BULLETIN: Now, An Affinity-Fraud Scheme Targeting Lebanese And Druze Communities, SEC Says; Agency Seeks Asset Freeze Against Firas Hamdan And FAH Capital Partners

From an SEC evidence exhibit.

From an SEC evidence exhibit.

BULLETIN: The SEC has gone to federal court in Houston, alleging that Firas Hamdan was conducting an affinity-fraud scheme targeted at the Lebanese and Druze communities. The agency is seeking an asset freeze against Hamdan and his unregistered company, FAH Capital Partners Inc. The scheme is alleged to have gathered about $6 million over five years.

“Hamdan’s affinity scam preyed upon people’s tendency to trust those who share common backgrounds and beliefs,” said David R. Woodcock, director of the SEC’s Fort Worth Regional Office. “Hamdan raised money by creating the aura of a successful day trader among friends and family in his community, and he continued to mislead them and hide the truth while trading losses mounted.”

Hamdan is 49. The SEC says he has an address in Houston and previously used an address in Sugar Land.

“Hamdan is well-known in the Houston-area Lebanese and Druze communities and has enjoyed a reputation as a successful day trader,” the SEC said in its complaint.  “He is also a former treasurer of the Houston branch of the American Druze Society (‘ADS’), a non-profit cultural organization to which many Houston-area members of the Druze religion belong.”

Falsified records helped drive the scam, the SEC said.

As has been the case in other scams, Hamdam allegedly claimed he used a “proprietary trading algorithm.”

“Hamdan explained to investors that his algorithm was ‘plugged into’ his trading account at TD Ameritrade to further minimize investor loss,” the SEC charged. “Hamdan promised investors that, as a result of this algorithm, he could guarantee the fixed monthly return based on the amount they invested with him.”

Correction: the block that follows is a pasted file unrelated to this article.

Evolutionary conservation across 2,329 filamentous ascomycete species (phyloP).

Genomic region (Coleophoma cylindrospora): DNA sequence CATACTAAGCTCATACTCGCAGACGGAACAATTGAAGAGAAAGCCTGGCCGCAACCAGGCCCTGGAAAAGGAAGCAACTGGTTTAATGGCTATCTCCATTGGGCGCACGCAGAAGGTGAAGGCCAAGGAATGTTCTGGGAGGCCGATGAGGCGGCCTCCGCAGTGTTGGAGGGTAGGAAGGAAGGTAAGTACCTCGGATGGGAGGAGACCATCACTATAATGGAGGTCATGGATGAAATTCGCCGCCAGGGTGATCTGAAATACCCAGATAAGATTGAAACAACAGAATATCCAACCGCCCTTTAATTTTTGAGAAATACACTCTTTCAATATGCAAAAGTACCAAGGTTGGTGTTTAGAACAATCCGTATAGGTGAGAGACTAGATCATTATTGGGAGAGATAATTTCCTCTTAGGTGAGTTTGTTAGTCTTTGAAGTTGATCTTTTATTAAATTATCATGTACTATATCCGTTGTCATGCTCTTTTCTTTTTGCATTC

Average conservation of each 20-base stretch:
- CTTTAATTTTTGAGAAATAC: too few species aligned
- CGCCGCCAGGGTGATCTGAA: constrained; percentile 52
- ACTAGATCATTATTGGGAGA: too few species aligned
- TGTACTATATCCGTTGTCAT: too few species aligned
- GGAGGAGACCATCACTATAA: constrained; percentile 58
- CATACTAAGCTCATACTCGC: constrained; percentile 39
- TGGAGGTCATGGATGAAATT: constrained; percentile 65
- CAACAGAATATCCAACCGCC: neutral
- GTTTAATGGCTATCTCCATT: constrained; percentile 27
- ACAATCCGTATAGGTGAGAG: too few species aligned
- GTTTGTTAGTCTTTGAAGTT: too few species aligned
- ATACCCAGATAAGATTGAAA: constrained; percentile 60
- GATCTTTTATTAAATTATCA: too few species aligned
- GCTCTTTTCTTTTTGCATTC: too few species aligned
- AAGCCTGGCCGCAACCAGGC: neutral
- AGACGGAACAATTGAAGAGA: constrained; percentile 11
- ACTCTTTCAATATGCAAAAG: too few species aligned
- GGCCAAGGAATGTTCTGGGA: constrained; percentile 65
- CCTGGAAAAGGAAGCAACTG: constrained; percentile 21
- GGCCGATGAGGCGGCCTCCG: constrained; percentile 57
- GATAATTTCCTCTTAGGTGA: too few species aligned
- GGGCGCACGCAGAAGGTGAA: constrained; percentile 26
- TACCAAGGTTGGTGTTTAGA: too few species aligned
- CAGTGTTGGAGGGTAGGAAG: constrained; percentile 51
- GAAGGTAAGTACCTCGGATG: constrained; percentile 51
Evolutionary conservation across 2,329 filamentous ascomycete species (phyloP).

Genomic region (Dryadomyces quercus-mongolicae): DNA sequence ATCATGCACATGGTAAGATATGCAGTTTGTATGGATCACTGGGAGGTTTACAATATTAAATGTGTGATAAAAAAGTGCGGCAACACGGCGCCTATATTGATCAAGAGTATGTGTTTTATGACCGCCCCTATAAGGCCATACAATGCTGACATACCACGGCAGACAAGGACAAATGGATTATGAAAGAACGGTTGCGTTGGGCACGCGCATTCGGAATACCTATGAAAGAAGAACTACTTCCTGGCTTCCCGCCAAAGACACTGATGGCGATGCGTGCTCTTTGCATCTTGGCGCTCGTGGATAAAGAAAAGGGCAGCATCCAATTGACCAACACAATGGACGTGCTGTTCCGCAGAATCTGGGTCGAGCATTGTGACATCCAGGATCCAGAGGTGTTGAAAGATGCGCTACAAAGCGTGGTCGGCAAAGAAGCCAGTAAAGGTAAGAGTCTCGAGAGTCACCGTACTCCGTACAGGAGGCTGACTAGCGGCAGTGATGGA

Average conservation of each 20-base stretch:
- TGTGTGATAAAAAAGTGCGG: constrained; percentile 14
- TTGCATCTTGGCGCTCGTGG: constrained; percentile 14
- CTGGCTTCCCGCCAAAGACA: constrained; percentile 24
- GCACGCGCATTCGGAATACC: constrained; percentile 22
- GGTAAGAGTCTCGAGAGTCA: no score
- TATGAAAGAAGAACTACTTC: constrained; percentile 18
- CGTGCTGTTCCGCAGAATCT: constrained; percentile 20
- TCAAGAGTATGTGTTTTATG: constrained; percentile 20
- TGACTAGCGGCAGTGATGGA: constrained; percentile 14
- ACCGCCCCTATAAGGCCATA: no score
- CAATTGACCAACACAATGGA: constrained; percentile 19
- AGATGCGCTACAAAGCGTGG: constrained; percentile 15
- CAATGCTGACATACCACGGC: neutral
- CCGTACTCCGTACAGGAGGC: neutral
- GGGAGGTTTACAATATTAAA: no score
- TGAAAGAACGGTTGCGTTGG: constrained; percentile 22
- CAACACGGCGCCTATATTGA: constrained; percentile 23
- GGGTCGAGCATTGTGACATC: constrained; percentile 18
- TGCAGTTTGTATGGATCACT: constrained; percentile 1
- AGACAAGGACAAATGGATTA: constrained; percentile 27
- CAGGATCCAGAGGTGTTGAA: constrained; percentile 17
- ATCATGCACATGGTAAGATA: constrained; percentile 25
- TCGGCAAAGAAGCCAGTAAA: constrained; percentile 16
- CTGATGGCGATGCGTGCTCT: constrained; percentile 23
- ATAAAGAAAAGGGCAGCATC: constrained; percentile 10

As has been the case with other scams, Hamdan also talked about “promissory notes.”

“Although the precise terms of the notes appear to vary among investors, the notes generally provide for returns of approximately 30% per year,” the SEC charged.

Read SEC Investor Alert on affinity fraud.

A snippet (italics added):

Fraudsters who carry out affinity scams frequently are (or pretend to be) members of the group they are trying to defraud. The group could be a religious group, such as a particular denomination or church. It could be an ethnic group or an immigrant community. It could be a racial minority. It could be members of a particular workforce – even members of the military have been targets of these frauds. Fraudsters target any group they think they can convince to trust them with the group members’ hard-earned savings.

At its core, affinity fraud exploits the trust and friendship that exist in groups of people who have something in common. Fraudsters use a number of methods to get access to the group. A common way is by enlisting respected leaders from within the group to spread the word about the scheme . . .

Read the SEC complaint against Hamdan.

 

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